Monday, January 26, 2009

Price-Breaks for Uninsured Coming to Hospitals

An interesting bill, the Illinois Fair Patient Billing Act, recently became law and the impact of the price concessions that uninsured patients can request were printed in the Chicago Tribune this morning, irrespective of income level. Note: The online version of the story does not contain the graphic printed in the paper, so here's what was printed:

Price Concession Amount for Uninsured
Discount PercentHospital System
15%Alexian Brothers Hospitals (Alexian Brothers Medical Center, Elk grove Village; St. Alexius Medical Ctr, Hoffman Estates; Alexian Borthers Behavioral Health, Hoffman Estates
20%Advocate Heath Care (Bethany Hospital, Christ Medical Center, Condell Medical Center, Good Samaratan Hospital, Good Shepherd Hospital, Illinois Masonic Hospital, Lutheran General Hospital, South Suburban Hospital, Trinity Hospital)
25%Northwestern Memorial Hospital; University of Chicago Medical Center; Resurrection Health Care (Ressurection Hospital, Our Lady of Ressurection Medical Center, St. Joseph Hospital, Sts Mary and Elizabeth Medical Center, Holy Family Medical Center, St. Francis Hospital, West Suburban Medical Center, Westlake Hospital)
30%Elmhurst Memorial Hospital
35%Northshore University HealthSystem (Evanston Hospital, Glenbrook Hospital, Highand Park Hospital, Skokie Hospital)
40%Loyola University Medical Center; University of Illinois at Chicago Medical Center; Provena Health (Provena Covenant Medical Center, Provena Mercy Medical Center, Provena St. Joseph Hospital (Elgin), Provena St. Joseph Medical Center (Joliet), Provena St. Mary's Medical Center (Kankakee), Provena United Samaritans Medical Center (Danville))
50%Rush University Medical Center
55%Edward Hospital, Naperville

How this will effect basic pricing structures remains to be seen, since hospitals are under no constraint to keep prices at their current levels.

According to the Illinois Fair Patient Billing Act, hospitals can charge 35% above cost for services provided to the uninsured. The natural question we should ask, then, is why the insured should have to pay "full price" if a profit margin is already built into the price offered to the uninsured.

The reason, of course, is simple: someone has to pay for the insurer's offices and staff salaries, don't they?

-Wes

6 comments:

Keith Sarpolis said...

Wes,

No one should have to pay full price since full price of hospital charges in most circumstances bears to relation to reality. You and I know it is a number grabbed out of nowhere and set artificially high in order to capture all possible insurance payments that fall underneath. So having seen this article in the Trib this morning, my first thought was 15-55% of what? Some hospitals have exorbitantly high charges and other are lower. the article gave the impression to the typical reader that some hospitals are being more generous than others. This may not be the case since some may simply have higher charges than their competitors. Which leaves you with a bigger bill; 35% off a $2000 charge or 25% of $1000?

Furthermore, as you have quite rightly pointed out in your previous posts, whose costs are going to be greater; the hospital with the brand new 900 million hospital with a waterfall in the lobby, or the small hospital livng on a shoestring? This model only continues to reward those hospitals by allowing them who spend more to collect more from the uninsured.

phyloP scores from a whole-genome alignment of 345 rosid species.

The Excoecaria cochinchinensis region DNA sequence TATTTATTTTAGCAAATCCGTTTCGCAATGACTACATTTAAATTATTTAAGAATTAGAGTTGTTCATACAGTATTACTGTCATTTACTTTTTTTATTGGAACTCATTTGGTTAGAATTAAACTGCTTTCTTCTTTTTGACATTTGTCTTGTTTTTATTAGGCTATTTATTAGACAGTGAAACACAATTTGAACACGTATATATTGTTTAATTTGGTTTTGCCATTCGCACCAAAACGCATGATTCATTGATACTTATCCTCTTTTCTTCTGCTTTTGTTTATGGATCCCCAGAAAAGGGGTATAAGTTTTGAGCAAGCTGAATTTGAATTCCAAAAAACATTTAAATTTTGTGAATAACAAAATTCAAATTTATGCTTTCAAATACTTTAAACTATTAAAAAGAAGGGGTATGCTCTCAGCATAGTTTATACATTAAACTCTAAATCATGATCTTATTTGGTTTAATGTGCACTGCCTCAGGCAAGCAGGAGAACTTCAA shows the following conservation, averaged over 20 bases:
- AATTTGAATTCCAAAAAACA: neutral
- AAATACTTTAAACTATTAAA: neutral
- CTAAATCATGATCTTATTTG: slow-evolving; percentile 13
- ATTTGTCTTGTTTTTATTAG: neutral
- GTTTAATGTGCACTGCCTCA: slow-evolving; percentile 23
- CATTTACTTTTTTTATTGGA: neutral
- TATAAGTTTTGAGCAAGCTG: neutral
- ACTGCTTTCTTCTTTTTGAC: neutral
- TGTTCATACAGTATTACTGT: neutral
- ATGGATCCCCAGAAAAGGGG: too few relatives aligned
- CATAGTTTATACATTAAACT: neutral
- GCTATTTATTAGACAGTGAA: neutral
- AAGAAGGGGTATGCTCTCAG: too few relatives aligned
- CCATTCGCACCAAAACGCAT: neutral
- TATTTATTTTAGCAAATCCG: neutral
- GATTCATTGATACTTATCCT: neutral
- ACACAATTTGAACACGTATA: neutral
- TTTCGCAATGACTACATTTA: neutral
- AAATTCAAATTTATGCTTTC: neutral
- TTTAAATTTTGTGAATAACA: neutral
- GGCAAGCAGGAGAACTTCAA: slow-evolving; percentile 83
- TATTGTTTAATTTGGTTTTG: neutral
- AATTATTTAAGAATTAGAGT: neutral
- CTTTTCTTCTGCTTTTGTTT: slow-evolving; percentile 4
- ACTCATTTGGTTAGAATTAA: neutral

shadowfax said...

Thanks for posting this! Great info.

However, you ask something of a straw man question in the last graf: why the insured should have to pay "full price" if a profit margin is already built into the price offered to the uninsured.

It's because the uninsured don't pay (the average collection for self-pay patients is 10 cents on the dollar), and the costs are higher for insured patients to offset the losses on the uninsured and Medicaid populations.

The whole argument about "prices" for the uninsured is a huge fiction. They don't pay, whether full price or the discounted price, so any discussion of what the price is and what the discount is represents an elaborate kabuki signifying nothing.

Patrick said...

So I'm confused by the two different presentations. Are they saying that (IFPBA) hospitals are capped to a reasonable attempt to cover their costs of (Tribune article) some hospitals are generously giving huge discounts to indigent patients? Seems like, to me, some hospitals are making a lot more and/or have much lower costs than others. Full disclosure, I work for a hospital named in the listing.

Anonymous said...

@shadowfax: I respectfully disagree with your statement that uninsured don't pay. Perhaps many of the uninsured don't or cannot pay. I have been uninsured and have paid out-of-pocket, although I was fortunate not to need any drastic or emergent care during that time.

Anonymous said...

Yes, the uninsured pay. They may pay slowly on a payment plan but they do pay. My brother is paying over $700 for a facial lac suffered in a hockey game... he now carries his own bottle of superglue in his equipment bag.

shadowfax said...

Anon,

I speak from experience on the other side of the fence. I manage a medical company with over $35 million billlable annually. The collection ratio on self-pay is minuscule. I haven't looked at it lately (since we view it essentially as charity care/bad debt) but the last time I checked the collection rate was about 7 cents on the dollar.

Maybe there are some souls out there who pay, but they (you) are in the great great minority, statistically speaking.